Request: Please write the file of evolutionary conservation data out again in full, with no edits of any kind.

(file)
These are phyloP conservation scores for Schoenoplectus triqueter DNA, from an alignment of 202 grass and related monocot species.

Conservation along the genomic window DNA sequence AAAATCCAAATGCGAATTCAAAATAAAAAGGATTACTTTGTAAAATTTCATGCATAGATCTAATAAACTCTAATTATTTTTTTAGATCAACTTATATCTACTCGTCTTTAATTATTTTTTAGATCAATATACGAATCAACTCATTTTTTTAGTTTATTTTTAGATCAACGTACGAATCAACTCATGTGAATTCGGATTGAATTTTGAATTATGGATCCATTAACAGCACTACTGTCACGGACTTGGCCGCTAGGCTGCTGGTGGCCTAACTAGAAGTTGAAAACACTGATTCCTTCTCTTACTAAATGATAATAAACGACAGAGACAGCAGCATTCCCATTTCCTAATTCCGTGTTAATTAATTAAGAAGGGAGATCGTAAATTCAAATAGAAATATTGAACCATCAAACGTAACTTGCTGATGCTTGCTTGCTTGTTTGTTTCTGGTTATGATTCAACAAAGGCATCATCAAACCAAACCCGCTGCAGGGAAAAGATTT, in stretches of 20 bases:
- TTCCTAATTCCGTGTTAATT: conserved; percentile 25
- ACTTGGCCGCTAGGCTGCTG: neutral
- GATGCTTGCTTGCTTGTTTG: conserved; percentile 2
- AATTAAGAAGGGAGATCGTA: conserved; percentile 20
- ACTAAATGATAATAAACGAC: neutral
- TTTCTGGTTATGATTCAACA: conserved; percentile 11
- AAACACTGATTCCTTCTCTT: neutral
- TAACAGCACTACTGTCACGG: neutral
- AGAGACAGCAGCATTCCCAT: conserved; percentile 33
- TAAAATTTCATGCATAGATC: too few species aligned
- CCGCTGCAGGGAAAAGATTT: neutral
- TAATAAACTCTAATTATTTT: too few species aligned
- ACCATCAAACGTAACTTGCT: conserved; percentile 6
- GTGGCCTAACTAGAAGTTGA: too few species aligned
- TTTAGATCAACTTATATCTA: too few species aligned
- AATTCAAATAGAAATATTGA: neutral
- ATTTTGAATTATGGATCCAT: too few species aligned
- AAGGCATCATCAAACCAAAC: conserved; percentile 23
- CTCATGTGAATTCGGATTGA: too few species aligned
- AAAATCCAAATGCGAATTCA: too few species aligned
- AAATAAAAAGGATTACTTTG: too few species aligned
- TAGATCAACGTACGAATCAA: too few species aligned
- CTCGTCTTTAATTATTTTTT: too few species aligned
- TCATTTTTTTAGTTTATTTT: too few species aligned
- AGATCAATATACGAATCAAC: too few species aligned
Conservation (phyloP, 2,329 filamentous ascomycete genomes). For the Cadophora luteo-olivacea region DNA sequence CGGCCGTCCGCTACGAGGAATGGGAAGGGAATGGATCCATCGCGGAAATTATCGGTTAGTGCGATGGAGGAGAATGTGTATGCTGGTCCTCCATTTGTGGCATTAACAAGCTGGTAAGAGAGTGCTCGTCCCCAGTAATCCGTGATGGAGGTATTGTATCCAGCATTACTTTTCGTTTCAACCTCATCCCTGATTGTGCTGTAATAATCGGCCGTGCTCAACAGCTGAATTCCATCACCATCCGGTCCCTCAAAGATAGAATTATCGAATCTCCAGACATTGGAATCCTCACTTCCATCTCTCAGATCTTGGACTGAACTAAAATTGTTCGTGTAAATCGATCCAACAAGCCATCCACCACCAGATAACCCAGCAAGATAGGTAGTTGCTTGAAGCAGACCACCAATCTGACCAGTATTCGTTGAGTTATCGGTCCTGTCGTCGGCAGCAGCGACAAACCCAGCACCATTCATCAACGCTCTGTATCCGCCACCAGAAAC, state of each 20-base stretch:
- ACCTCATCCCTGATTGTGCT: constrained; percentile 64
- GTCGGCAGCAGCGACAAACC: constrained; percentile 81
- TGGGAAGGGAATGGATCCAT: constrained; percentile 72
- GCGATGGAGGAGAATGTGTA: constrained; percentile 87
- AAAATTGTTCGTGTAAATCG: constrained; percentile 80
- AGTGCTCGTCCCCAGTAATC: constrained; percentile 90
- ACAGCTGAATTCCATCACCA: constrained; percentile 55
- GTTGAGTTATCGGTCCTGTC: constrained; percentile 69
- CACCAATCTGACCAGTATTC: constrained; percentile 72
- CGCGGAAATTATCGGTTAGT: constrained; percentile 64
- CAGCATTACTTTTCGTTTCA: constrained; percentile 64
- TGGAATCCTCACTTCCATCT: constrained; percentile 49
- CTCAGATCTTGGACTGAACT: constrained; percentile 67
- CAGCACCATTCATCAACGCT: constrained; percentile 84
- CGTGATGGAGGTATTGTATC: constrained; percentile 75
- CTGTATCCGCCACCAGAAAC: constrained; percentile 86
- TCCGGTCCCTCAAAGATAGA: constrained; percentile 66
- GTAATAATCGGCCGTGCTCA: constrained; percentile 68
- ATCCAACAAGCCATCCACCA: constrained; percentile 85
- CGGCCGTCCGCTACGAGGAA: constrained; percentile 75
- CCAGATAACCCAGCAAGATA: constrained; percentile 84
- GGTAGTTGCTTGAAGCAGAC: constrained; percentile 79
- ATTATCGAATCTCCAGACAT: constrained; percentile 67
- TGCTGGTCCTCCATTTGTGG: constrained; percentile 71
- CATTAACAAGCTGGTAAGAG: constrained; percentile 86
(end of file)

These are phyloP conservation scores for Schoenoplectus triqueter DNA, from an alignment of 202 grass and related monocot species.

Conservation along the genomic window DNA sequence AAAATCCAAATGCGAATTCAAAATAAAAAGGATTACTTTGTAAAATTTCATGCATAGATCTAATAAACTCTAATTATTTTTTTAGATCAACTTATATCTACTCGTCTTTAATTATTTTTTAGATCAATATACGAATCAACTCATTTTTTTAGTTTATTTTTAGATCAACGTACGAATCAACTCATGTGAATTCGGATTGAATTTTGAATTATGGATCCATTAACAGCACTACTGTCACGGACTTGGCCGCTAGGCTGCTGGTGGCCTAACTAGAAGTTGAAAACACTGATTCCTTCTCTTACTAAATGATAATAAACGACAGAGACAGCAGCATTCCCATTTCCTAATTCCGTGTTAATTAATTAAGAAGGGAGATCGTAAATTCAAATAGAAATATTGAACCATCAAACGTAACTTGCTGATGCTTGCTTGCTTGTTTGTTTCTGGTTATGATTCAACAAAGGCATCATCAAACCAAACCCGCTGCAGGGAAAAGATTT, in stretches of 20 bases:
- TTCCTAATTCCGTGTTAATT: conserved; percentile 25
- ACTTGGCCGCTAGGCTGCTG: neutral
- GATGCTTGCTTGCTTGTTTG: conserved; percentile 2
- AATTAAGAAGGGAGATCGTA: conserved; percentile 20
- ACTAAATGATAATAAACGAC: neutral
- TTTCTGGTTATGATTCAACA: conserved; percentile 11
- AAACACTGATTCCTTCTCTT: neutral
- TAACAGCACTACTGTCACGG: neutral
- AGAGACAGCAGCATTCCCAT: conserved; percentile 33
- TAAAATTTCATGCATAGATC: too few species aligned
- CCGCTGCAGGGAAAAGATTT: neutral
- TAATAAACTCTAATTATTTT: too few species aligned
- ACCATCAAACGTAACTTGCT: conserved; percentile 6
- GTGGCCTAACTAGAAGTTGA: too few species aligned
- TTTAGATCAACTTATATCTA: too few species aligned
- AATTCAAATAGAAATATTGA: neutral
- ATTTTGAATTATGGATCCAT: too few species aligned
- AAGGCATCATCAAACCAAAC: conserved; percentile 23
- CTCATGTGAATTCGGATTGA: too few species aligned
- AAAATCCAAATGCGAATTCA: too few species aligned
- AAATAAAAAGGATTACTTTG: too few species aligned
- TAGATCAACGTACGAATCAA: too few species aligned
- CTCGTCTTTAATTATTTTTT: too few species aligned
- TCATTTTTTTAGTTTATTTT: too few species aligned
- AGATCAATATACGAATCAAC: too few species aligned
Conservation (phyloP, 2,329 filamentous ascomycete genomes). For the Cadophora luteo-olivacea region DNA sequence CGGCCGTCCGCTACGAGGAATGGGAAGGGAATGGATCCATCGCGGAAATTATCGGTTAGTGCGATGGAGGAGAATGTGTATGCTGGTCCTCCATTTGTGGCATTAACAAGCTGGTAAGAGAGTGCTCGTCCCCAGTAATCCGTGATGGAGGTATTGTATCCAGCATTACTTTTCGTTTCAACCTCATCCCTGATTGTGCTGTAATAATCGGCCGTGCTCAACAGCTGAATTCCATCACCATCCGGTCCCTCAAAGATAGAATTATCGAATCTCCAGACATTGGAATCCTCACTTCCATCTCTCAGATCTTGGACTGAACTAAAATTGTTCGTGTAAATCGATCCAACAAGCCATCCACCACCAGATAACCCAGCAAGATAGGTAGTTGCTTGAAGCAGACCACCAATCTGACCAGTATTCGTTGAGTTATCGGTCCTGTCGTCGGCAGCAGCGACAAACCCAGCACCATTCATCAACGCTCTGTATCCGCCACCAGAAAC, state of each 20-base stretch:
- ACCTCATCCCTGATTGTGCT: constrained; percentile 64
- GTCGGCAGCAGCGACAAACC: constrained; percentile 81
- TGGGAAGGGAATGGATCCAT: constrained; percentile 72
- GCGATGGAGGAGAATGTGTA: constrained; percentile 87
- AAAATTGTTCGTGTAAATCG: constrained; percentile 80
- AGTGCTCGTCCCCAGTAATC: constrained; percentile 90
- ACAGCTGAATTCCATCACCA: constrained; percentile 55
- GTTGAGTTATCGGTCCTGTC: constrained; percentile 69
- CACCAATCTGACCAGTATTC: constrained; percentile 72
- CGCGGAAATTATCGGTTAGT: constrained; percentile 64
- CAGCATTACTTTTCGTTTCA: constrained; percentile 64
- TGGAATCCTCACTTCCATCT: constrained; percentile 49
- CTCAGATCTTGGACTGAACT: constrained; percentile 67
- CAGCACCATTCATCAACGCT: constrained; percentile 84
- CGTGATGGAGGTATTGTATC: constrained; percentile 75
- CTGTATCCGCCACCAGAAAC: constrained; percentile 86
- TCCGGTCCCTCAAAGATAGA: constrained; percentile 66
- GTAATAATCGGCCGTGCTCA: constrained; percentile 68
- ATCCAACAAGCCATCCACCA: constrained; percentile 85
- CGGCCGTCCGCTACGAGGAA: constrained; percentile 75
- CCAGATAACCCAGCAAGATA: constrained; percentile 84
- GGTAGTTGCTTGAAGCAGAC: constrained; percentile 79
- ATTATCGAATCTCCAGACAT: constrained; percentile 67
- TGCTGGTCCTCCATTTGTGG: constrained; percentile 71
- CATTAACAAGCTGGTAAGAG: constrained; percentile 86